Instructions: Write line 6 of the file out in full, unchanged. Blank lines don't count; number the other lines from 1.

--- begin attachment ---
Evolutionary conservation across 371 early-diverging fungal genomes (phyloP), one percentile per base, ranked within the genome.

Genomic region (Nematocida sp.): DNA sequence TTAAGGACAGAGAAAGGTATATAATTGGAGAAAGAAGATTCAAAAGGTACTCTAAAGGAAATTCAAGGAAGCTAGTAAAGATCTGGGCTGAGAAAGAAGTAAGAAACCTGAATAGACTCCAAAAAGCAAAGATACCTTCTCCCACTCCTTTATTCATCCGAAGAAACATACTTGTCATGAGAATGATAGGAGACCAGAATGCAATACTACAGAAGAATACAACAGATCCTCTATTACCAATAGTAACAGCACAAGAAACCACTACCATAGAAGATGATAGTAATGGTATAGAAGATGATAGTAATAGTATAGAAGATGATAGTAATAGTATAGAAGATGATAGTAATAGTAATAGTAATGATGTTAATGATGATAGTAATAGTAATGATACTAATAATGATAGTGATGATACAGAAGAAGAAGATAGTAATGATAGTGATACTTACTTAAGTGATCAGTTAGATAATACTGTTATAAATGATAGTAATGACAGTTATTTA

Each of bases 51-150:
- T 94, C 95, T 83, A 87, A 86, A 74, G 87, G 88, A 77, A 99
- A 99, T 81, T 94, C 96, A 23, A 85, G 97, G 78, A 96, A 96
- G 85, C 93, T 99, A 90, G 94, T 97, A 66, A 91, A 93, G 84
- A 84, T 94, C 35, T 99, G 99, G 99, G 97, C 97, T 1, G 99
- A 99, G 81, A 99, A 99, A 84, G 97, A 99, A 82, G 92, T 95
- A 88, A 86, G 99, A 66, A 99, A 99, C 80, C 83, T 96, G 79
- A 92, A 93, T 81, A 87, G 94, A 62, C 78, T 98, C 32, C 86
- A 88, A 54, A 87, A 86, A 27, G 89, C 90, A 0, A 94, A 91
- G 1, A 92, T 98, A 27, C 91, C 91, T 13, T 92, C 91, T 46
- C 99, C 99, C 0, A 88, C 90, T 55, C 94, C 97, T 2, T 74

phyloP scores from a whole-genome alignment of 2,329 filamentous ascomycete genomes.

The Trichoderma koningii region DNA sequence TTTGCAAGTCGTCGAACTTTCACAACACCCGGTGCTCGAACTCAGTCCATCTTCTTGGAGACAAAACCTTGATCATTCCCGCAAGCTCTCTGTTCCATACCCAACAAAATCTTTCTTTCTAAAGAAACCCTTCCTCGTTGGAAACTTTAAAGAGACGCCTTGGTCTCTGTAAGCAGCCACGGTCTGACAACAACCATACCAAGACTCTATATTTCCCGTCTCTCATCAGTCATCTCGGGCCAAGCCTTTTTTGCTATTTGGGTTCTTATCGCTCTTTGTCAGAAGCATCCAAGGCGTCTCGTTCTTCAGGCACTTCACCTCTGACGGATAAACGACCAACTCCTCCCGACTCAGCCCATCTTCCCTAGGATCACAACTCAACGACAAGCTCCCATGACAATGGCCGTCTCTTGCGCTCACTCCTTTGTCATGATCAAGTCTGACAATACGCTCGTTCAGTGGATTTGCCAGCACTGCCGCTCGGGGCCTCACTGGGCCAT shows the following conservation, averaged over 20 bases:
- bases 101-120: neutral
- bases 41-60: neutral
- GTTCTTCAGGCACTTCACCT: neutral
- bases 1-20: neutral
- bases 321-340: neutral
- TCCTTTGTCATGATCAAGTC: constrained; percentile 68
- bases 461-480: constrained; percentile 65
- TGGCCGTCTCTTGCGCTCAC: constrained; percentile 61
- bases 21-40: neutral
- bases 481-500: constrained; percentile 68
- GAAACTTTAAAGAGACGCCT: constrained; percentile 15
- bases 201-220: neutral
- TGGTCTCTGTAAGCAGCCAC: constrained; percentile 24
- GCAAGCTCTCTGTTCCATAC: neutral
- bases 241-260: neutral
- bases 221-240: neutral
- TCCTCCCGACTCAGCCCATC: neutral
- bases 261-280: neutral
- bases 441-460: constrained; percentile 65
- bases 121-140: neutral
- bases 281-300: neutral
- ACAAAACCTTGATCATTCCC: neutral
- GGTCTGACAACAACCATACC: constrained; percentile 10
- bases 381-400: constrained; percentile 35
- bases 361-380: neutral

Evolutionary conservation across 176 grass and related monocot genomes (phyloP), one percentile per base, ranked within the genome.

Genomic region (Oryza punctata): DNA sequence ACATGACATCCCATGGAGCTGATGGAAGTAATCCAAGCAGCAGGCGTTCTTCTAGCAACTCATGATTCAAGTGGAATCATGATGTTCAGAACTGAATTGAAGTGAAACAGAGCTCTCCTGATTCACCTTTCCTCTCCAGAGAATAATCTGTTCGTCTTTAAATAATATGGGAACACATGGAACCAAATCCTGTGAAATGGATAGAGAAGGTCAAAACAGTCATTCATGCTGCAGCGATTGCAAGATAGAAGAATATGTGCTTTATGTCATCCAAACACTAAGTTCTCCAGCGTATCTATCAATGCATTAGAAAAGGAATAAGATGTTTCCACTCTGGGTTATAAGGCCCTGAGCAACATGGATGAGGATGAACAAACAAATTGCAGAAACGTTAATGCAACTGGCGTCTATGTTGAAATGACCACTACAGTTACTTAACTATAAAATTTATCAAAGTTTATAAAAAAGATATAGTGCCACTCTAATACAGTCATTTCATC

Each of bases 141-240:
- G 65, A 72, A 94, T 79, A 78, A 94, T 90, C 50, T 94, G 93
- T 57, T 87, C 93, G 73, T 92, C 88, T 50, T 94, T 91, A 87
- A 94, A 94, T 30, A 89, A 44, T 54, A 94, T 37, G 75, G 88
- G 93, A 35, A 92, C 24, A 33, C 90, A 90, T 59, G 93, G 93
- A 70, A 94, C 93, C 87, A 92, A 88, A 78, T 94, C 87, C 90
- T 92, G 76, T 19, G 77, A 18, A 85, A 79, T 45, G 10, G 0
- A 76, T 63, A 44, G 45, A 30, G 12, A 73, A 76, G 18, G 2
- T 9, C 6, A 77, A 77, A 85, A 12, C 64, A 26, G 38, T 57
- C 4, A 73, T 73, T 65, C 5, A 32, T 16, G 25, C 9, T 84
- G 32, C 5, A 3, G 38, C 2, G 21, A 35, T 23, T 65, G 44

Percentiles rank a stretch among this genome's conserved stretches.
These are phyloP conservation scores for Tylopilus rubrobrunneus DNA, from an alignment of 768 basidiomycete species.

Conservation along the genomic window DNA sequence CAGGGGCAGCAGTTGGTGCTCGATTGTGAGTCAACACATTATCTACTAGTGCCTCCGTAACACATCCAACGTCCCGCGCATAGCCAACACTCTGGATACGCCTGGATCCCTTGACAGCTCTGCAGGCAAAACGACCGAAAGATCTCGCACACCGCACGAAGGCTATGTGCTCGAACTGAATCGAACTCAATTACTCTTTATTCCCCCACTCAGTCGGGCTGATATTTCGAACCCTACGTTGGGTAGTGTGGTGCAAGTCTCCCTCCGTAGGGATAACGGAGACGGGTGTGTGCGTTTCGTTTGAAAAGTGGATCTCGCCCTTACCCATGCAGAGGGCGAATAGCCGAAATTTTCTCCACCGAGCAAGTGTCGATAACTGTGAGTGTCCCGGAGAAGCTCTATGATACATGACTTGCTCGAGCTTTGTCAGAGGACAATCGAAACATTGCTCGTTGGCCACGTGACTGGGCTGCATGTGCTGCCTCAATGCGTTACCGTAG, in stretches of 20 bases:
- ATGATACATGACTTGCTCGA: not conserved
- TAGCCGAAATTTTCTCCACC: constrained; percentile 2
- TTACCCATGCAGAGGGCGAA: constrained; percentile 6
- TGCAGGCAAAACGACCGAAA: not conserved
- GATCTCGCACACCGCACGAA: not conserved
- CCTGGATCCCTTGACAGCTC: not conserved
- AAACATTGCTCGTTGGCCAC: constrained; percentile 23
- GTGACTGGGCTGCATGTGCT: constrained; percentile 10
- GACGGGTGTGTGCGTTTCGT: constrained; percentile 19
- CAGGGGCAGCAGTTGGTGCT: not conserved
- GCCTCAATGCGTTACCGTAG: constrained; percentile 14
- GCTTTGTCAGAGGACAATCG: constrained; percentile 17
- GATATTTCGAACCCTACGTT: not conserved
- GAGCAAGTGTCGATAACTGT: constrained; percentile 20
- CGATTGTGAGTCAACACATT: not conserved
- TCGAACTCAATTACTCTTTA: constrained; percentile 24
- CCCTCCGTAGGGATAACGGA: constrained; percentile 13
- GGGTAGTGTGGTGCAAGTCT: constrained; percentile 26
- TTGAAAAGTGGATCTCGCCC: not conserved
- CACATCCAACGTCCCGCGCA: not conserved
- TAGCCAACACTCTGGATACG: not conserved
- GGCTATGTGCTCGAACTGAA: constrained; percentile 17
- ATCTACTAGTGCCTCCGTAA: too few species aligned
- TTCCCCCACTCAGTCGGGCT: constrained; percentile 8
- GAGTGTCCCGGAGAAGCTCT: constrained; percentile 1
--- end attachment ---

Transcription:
- G 85, C 93, T 99, A 90, G 94, T 97, A 66, A 91, A 93, G 84